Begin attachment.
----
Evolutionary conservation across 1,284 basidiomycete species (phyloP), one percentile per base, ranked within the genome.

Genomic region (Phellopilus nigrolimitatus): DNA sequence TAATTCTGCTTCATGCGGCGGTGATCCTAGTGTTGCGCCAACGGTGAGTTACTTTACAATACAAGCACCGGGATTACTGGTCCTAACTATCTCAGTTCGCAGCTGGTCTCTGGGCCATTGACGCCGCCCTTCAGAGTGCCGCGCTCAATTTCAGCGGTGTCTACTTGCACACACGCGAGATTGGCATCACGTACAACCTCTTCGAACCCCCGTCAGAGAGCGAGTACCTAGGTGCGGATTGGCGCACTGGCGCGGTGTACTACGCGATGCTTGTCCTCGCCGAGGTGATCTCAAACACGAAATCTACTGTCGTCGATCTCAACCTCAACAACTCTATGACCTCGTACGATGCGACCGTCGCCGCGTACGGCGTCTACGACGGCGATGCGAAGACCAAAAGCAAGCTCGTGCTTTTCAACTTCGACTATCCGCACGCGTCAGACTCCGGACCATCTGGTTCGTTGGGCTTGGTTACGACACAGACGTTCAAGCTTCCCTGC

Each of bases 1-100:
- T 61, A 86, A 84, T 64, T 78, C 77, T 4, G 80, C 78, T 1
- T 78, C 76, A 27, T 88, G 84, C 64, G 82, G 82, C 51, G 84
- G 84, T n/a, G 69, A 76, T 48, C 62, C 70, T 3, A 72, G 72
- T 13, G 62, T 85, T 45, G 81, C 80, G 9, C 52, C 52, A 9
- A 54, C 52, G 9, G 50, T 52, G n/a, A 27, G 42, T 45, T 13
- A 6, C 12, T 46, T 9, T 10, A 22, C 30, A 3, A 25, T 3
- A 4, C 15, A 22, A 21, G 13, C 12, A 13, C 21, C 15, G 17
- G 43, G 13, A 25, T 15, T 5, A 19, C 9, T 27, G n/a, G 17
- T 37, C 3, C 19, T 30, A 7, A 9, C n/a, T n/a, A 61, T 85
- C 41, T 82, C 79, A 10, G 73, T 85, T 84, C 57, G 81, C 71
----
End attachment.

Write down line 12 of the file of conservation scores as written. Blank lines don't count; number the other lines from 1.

- T 37, C 3, C 19, T 30, A 7, A 9, C n/a, T n/a, A 61, T 85